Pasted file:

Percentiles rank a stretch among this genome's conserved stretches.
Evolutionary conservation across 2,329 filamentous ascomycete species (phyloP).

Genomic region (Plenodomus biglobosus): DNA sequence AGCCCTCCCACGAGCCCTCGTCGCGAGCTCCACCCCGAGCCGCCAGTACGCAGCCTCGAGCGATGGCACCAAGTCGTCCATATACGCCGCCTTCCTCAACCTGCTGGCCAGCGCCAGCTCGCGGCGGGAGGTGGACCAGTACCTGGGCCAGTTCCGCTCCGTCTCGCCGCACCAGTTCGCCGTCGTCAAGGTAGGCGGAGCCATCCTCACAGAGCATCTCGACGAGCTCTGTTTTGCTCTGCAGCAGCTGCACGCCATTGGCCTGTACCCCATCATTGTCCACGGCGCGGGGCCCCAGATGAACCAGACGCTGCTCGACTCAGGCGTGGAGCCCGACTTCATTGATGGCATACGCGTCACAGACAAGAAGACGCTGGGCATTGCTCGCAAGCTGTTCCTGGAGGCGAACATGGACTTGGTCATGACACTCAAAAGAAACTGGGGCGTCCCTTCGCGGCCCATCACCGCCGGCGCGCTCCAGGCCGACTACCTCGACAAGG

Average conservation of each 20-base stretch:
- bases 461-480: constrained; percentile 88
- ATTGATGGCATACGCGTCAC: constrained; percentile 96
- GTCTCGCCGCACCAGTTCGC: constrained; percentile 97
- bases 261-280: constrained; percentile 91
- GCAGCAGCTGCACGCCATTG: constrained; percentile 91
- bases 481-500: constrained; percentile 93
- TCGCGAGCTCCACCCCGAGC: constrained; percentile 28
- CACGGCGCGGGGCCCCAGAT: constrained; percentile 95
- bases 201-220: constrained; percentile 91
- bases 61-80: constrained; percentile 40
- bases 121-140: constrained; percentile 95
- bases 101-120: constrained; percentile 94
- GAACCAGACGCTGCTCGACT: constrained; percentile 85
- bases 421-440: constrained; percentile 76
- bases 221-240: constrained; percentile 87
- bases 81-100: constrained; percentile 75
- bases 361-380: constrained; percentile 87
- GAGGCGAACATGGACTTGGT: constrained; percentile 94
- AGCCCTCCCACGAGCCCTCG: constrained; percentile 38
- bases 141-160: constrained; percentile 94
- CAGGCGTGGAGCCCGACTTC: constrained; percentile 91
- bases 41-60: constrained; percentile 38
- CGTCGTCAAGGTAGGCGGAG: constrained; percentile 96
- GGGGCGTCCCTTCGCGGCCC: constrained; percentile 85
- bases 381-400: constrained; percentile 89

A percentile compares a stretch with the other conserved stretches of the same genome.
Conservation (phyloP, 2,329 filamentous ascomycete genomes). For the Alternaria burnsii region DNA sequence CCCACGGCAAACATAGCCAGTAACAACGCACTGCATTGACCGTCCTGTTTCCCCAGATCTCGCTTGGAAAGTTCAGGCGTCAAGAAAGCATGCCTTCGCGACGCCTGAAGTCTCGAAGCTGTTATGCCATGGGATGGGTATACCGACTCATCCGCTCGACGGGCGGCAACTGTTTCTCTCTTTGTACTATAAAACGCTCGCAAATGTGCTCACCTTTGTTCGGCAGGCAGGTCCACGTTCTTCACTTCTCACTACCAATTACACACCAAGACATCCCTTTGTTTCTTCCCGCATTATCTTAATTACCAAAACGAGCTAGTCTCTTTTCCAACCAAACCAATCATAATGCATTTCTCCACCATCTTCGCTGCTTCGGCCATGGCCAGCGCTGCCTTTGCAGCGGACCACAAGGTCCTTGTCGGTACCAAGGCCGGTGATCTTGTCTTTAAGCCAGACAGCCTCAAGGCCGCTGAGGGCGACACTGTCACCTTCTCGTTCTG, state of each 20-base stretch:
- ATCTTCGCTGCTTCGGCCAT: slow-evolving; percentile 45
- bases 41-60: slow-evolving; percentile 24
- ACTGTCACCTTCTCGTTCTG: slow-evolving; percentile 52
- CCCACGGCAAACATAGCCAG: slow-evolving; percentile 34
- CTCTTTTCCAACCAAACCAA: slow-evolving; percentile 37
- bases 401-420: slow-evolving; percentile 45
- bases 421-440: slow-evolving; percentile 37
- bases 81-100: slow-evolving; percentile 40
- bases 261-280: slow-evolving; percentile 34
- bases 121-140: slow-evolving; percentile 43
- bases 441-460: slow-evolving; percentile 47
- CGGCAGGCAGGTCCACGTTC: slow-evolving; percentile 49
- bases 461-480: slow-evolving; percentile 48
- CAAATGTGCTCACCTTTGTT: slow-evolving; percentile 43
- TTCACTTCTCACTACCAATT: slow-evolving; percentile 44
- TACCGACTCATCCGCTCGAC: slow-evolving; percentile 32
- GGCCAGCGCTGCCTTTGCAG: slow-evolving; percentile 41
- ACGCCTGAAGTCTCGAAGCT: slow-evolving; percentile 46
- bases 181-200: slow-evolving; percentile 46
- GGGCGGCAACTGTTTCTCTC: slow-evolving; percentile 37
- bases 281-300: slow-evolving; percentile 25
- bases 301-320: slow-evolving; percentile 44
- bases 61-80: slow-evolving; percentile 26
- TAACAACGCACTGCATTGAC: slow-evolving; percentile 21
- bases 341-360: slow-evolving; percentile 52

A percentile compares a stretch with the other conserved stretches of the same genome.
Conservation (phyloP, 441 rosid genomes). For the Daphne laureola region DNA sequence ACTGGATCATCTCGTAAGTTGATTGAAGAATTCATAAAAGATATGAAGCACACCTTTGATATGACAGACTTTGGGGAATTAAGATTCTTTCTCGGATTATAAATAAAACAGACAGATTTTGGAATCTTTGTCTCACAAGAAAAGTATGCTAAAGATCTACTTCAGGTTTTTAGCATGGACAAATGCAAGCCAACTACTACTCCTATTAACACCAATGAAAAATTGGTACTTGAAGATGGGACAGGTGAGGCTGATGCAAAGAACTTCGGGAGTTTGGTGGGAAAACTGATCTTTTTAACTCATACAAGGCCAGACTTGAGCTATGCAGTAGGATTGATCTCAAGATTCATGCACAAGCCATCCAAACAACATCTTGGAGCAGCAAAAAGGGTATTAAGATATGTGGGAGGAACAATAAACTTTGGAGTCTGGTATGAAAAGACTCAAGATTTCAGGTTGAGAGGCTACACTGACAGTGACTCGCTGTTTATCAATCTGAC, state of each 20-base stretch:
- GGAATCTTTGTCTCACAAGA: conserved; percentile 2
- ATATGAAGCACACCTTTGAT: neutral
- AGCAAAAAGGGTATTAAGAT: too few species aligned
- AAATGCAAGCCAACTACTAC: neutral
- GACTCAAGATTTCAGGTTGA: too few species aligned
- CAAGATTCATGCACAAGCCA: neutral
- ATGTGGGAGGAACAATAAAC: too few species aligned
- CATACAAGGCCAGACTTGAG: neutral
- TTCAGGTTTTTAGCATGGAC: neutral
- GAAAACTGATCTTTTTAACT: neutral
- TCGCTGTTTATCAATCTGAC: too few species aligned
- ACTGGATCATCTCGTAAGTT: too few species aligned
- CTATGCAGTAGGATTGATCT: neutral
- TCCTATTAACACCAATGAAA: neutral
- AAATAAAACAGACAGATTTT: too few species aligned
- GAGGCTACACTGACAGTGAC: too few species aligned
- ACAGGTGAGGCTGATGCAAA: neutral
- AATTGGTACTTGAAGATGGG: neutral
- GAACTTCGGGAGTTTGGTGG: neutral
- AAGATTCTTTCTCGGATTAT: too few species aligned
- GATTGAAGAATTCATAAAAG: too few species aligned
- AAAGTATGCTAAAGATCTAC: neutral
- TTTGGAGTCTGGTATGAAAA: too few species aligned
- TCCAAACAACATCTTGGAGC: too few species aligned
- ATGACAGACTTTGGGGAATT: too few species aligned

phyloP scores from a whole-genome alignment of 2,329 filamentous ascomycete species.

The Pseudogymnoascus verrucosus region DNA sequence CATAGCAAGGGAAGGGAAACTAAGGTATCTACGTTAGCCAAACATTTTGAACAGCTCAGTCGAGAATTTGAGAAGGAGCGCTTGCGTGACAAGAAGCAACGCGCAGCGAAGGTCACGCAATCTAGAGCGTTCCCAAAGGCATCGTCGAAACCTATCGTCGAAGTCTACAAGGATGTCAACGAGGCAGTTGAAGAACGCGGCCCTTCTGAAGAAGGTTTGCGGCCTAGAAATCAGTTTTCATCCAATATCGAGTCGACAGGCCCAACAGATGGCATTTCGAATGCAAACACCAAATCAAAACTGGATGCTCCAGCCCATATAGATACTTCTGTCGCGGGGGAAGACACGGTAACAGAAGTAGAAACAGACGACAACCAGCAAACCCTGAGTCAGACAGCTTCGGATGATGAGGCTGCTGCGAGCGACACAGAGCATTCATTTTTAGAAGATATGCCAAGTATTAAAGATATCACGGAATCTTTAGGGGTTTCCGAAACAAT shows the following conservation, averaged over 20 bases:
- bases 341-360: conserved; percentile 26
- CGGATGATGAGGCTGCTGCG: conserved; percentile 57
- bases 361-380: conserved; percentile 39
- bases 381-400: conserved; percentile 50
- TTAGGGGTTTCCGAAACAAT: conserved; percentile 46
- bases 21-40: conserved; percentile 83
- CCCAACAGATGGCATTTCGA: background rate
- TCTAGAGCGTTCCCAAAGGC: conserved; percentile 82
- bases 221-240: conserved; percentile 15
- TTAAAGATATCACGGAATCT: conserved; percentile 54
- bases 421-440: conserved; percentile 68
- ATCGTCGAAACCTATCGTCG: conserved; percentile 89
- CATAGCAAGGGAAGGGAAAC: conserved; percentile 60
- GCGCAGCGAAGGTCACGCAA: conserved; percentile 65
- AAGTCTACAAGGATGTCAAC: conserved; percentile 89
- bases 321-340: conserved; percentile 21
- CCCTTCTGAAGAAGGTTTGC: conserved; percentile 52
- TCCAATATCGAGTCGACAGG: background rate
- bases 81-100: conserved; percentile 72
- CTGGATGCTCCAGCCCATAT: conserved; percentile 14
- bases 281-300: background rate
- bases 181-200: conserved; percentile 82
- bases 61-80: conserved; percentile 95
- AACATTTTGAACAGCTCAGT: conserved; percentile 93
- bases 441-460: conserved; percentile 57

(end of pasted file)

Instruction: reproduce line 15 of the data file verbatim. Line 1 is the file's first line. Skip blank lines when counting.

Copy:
- bases 121-140: constrained; percentile 95